• In his regular Wild Chronicles segment, Boyd shares the story about his own trip to Mount Rainier and why he won't take safety for granted on a unpredictable mountain top.

Listen to National Geographic Weekend

Episode 1213—Air Date: March 25, 2012

  • 00:11:00 Jim Davidson

    Jim Davidson was tired but happy after he and climbing partner Mike Price began their descent from a crowded Mt. Rainier in June 21, 1992. Suddenly, the ice gave out under him and he, the lead climber, dragged Price down an 80-foot chasm along with him. Davidson's survival is detailed in his book, The Ledge: An Adventure Story of Friendship and Survival on Mount Rainier.

  • 00:08:00 Donald MacDonald

    Alcatraz is more than the bird poo covered rock in the San Francisco Bay where Al Capone was incarcerated. The iconic penitentiary was also the site of a Native American rights protest and was occupied for nearly two years by protestors. It is also home to thousands of cormorants, gulls and harbor seals. Donald MacDonald details the island's colorful past in Alcatraz: History and Design of a Landmark.

  • 00:06:00 Ann McClellan

    Springtime in Washington, D.C. is colored with hues of pink, purple and white that makes fall's yellows, oranges and reds seem drab by comparison. This year, cherry blossoms celebrate their 100th year in the District. Ann McClellan tells Boyd about the colorful history of the trees, which she details in her new book Cherry Blossoms: The Official Book of the National Cherry Blossom Festival.

  • 00:08:00 Bos Hochstenbach

    Bos Hochstenbach left the Netherlands for Africa because of the continent's wide open landscapes and the generosity of the people. He startedAsilia Africa Safaris and employs many Maasai tribesmen as spotters to give safe, but wild animal tours. One of his spotters, named Rakita, gained international fame when he stole a wildebeest leg from 15 hungry lions.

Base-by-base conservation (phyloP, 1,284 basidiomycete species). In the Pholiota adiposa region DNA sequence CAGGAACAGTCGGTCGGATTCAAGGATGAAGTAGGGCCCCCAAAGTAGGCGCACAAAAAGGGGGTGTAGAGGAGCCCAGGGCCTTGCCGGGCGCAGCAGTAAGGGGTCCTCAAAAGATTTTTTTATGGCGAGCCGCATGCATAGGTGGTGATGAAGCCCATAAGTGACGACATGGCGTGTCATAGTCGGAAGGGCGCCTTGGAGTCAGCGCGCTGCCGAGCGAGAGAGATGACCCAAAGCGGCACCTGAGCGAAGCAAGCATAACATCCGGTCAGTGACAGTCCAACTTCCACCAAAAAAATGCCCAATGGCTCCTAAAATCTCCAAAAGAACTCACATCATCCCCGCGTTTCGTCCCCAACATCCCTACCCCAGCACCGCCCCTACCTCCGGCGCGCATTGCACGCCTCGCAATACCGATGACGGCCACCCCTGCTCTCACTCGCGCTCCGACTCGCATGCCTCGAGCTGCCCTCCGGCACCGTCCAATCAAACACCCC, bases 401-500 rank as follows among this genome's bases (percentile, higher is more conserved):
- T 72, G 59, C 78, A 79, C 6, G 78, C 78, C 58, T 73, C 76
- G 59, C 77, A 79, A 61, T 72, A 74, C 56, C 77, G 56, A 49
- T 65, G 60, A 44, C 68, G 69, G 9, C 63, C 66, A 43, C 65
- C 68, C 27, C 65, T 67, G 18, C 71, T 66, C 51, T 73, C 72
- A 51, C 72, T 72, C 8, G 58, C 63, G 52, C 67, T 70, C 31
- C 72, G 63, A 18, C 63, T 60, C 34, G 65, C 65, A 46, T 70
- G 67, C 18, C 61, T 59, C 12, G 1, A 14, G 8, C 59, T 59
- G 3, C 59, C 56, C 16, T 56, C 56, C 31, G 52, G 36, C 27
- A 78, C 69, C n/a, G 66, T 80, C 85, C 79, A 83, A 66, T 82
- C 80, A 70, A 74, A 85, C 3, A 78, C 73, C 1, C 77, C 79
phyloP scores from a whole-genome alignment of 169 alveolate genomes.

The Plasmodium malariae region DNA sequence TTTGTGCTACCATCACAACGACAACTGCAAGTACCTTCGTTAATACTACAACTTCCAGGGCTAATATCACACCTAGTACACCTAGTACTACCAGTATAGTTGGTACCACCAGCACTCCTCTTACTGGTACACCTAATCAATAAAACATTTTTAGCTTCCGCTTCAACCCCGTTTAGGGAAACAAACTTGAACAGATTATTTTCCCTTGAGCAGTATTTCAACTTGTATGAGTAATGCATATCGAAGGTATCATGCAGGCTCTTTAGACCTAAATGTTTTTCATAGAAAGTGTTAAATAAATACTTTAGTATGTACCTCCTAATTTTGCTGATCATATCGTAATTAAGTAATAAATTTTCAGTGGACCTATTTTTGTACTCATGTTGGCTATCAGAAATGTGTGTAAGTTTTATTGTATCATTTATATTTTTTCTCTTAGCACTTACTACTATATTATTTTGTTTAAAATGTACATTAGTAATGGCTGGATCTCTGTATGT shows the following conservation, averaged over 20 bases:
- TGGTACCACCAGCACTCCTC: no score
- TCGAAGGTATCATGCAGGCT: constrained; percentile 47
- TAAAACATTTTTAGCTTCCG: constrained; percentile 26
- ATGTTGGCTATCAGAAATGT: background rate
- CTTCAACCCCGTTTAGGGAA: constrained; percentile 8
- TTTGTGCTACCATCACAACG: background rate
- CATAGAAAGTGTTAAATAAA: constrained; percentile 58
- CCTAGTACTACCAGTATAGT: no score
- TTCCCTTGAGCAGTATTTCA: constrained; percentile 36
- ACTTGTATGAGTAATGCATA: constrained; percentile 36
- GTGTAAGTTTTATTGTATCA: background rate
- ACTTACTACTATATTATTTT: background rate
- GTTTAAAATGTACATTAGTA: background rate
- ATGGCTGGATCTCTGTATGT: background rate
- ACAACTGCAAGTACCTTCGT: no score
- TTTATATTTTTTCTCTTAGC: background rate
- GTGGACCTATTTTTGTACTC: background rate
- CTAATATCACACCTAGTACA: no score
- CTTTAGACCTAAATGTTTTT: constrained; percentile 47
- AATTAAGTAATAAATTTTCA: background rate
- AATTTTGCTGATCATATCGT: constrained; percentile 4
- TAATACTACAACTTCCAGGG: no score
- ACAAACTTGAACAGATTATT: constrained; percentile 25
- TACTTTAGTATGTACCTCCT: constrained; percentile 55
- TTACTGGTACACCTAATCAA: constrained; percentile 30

• David Braun, editor of National Geographic Daily News, joins Boyd to discuss two accidental dinosaur discoveries and a previously unknown frog found in New York City.

  • 00:11:00 Joyce Poole

    Humans aren't the only animals affected when we fight long, painful wars. In the late 1970's Mozambique endured a bloody civil war in which many elephants were massacred in Gorongosa National Park. Now, the elephants are aggressive toward humans and have charged trucks. Dr. Joyce Poole and her brother Bob Poole shot a movie, titled War Elephants, about their efforts to rehabilitate the skittish creatures.

  • 00:09:00 Kennedy Warne

    How to best manage natural resources is a contentious debate that can cause headaches for even one nation. Somalia, Oman, Iran, Djibouti, Pakistan, India, Yemen and the Maldives all share the Arabian Sea. But Kennedy Warne tells Boyd that protecting the sea's wildlife is very tricky. He wrote The Seas of Arabia which appeared in the March issue of National Geographic magazine.

  • 00:06:00 Jesse Bering

    Religion is another issue about which people frequently get into long, ugly fights - sometimes they disrupt a meal, other times, they threaten international peace. Jesse Bering tells Boyd that humans have a need to believe in something greater than themselves. And a Higher Power that thinks, acts and looks human makes the most sense. His book, The Belief Instinct details these motivations.

  • 00:08:00 Ed Kashi

    France is seen as a cosmopolitan nation that dictates fashion tastes, where citizens walk down wide boulevards with a baguette under their arms. And that may be true for Paris. But Ed Kashi paints a very different picture of Marseille in the March issue of National Geographic magazine. The photographer visited the ancient southern port city filled with immigrants from around the Mediterranean who all share a city in relative harmony.

  • In his regular Wild Chronicles segment, Boyd shares the story about his own trip to Mount Rainier and why he won't take safety for granted on a unpredictable mountain top.